During the early “Matunga” days of this column, I used to discuss the “Four Pillars of Matunga”. For South Indians, these were/are Giri Stores, Mysore Concerns, Nalli Silk Stores and Anand Bhuvan. For Gujjus and Kutchhis, these were/are, Garnish/Classic, Anand Bhuvan/Udipi/Madras Cafe, Chheda Stores and Pramanik/Milap. Matunga is still a hotch-potch of cultures, though the old Tamm-Bramm ethos is slowly giving way to a Gujju/Kutchhi mindset.
Yet, when it comes to seeking medical treatment, irrespective of whether you are a true-blood Iyer or a Derawasi Jain, chances are that in the last 40-50 odd years, you or your children or your parents have at least once been treated by Dr. M. S. Sabnis. He was one of the strongest pillars of Matunga, someone who was able to cut across all castes and creeds and as a Maharashtrian was welcomed into a predominantly Tamil / Gujju suburb, no questions asked. Parag, his son, once told me that when his father first started practice, he was told that he would never do well in this locality. He proved everyone wrong and went onto become an extremely popular family physician.
When I was a child, he fitted the classic perception of a family physician…one whose mere entry into your room would make you feel better, twice over. Each time I had high fever or an asthmatic attack, just his presence was medicine enough…once he had seen me, I knew I was going to be fine.
Over the years, as his son Parag started sitting in the same clinic, my interaction with Dr. Sabnis Sr reduced, simply because my connect with Parag as equals was that much better. Yet, my parents and their peers would continue to seek out his father, and once he restricted his practice to the mornings, there was a distinct set of populations visiting the clinic; the elderly who wanted to see Sabnis Sr in the mornings, and the younger lot that would come to see Parag in the evenings.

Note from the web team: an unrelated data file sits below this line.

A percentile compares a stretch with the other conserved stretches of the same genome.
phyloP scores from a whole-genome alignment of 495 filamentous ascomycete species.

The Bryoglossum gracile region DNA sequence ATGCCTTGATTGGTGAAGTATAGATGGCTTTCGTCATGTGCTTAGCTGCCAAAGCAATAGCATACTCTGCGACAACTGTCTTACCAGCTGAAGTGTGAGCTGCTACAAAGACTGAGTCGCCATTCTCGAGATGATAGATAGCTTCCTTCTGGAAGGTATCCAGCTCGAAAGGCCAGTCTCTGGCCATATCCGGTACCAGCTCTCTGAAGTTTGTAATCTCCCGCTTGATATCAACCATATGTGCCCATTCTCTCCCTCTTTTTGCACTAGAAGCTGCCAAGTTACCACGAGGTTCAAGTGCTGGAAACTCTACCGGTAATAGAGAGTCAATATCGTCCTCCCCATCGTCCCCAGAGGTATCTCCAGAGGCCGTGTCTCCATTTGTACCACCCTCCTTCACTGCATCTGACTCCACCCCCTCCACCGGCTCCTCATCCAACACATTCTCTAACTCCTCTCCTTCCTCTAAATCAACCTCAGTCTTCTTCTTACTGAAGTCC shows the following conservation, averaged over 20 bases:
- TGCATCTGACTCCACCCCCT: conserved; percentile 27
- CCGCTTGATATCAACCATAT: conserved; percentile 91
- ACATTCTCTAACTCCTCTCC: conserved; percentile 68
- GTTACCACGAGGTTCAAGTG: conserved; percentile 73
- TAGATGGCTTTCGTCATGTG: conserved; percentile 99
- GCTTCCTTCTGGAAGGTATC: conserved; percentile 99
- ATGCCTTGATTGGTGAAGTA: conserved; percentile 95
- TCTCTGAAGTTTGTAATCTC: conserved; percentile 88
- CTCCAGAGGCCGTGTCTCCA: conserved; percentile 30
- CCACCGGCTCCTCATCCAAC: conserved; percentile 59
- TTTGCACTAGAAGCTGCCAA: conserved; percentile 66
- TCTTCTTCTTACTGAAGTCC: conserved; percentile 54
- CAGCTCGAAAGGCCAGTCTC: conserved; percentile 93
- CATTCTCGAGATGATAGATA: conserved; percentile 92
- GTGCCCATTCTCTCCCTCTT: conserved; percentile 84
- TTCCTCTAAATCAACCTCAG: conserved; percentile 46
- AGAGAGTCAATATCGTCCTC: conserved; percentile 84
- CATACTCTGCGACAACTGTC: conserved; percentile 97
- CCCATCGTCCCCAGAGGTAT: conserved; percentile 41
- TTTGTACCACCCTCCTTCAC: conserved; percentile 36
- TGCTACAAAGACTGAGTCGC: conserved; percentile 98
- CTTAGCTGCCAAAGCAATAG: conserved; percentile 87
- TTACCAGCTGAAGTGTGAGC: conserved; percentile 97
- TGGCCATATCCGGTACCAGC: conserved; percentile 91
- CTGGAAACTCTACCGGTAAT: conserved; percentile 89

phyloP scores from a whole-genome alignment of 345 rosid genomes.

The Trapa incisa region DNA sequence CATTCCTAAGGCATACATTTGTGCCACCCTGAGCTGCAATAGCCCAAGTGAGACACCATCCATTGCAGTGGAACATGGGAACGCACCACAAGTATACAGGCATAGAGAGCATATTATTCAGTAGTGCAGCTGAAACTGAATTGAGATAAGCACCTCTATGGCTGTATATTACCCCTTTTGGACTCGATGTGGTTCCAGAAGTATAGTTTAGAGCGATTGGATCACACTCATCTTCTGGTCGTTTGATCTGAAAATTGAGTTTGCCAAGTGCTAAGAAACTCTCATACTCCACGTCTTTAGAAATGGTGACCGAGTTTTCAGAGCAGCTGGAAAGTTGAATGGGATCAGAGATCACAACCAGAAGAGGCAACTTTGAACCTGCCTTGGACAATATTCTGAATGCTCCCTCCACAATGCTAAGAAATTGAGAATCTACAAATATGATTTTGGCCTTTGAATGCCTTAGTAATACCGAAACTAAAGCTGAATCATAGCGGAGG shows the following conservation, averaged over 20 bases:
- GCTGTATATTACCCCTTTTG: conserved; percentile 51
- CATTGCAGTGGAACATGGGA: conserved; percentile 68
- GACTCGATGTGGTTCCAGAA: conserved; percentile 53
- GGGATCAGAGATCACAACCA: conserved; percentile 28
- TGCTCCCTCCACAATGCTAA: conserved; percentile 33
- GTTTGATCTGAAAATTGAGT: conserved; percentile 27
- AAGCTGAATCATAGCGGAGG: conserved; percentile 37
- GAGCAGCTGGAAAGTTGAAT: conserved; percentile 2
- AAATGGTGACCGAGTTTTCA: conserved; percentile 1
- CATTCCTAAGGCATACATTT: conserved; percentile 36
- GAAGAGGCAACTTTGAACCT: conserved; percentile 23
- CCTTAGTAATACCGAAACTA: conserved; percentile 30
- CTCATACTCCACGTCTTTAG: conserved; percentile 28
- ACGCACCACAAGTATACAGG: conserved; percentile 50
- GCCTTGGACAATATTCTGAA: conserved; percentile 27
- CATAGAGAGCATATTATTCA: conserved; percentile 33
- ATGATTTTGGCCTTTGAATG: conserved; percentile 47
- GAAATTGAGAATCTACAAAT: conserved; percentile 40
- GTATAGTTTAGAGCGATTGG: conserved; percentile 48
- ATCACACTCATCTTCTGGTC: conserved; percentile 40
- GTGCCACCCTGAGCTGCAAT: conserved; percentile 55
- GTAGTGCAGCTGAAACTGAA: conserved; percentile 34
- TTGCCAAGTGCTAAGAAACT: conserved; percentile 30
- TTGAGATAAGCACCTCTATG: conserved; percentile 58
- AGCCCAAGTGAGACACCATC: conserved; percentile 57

It is a shame that the family physician is a dying breed. I wrote about this a few months ago and I reiterate. In the end, we all need a “directing” physician like Dr. Sabnis, who can take care of our health needs at the ground level.
Last month, I had a call from a neighbor seeking advice about a recently diagnosed chronic condition. The neighbor wanted to know who to see and whether the surgeon they had met was good or not and what to do next. I am not kidding…I said this at least five times to the patient, the parent and a well-wisher, “this is a life-long problem and you should first get yourself a family physician who will help you interact with a good set of consultants and take care of the chronic issues that are likely to arise as the years go by.” It was as if I was talking to a stone wall and so I gave up and refused to get involved further.
Dr. Sabnis knew his patients and their problems, both medical and otherwise, held their hands through their chronic issues and quickly sorted out their acute ailments. Of course, he did not know everything…and like all good family physicians, he had an excellent rapport with most of Mumbai’s good consultants who he could send his patients to, as and when needed and required.
He had a bad last few days, battling for his life. But he had a great life, a terrific, loving family and sons and grand-children to be proud of.
Matunga has lost a strong pillar!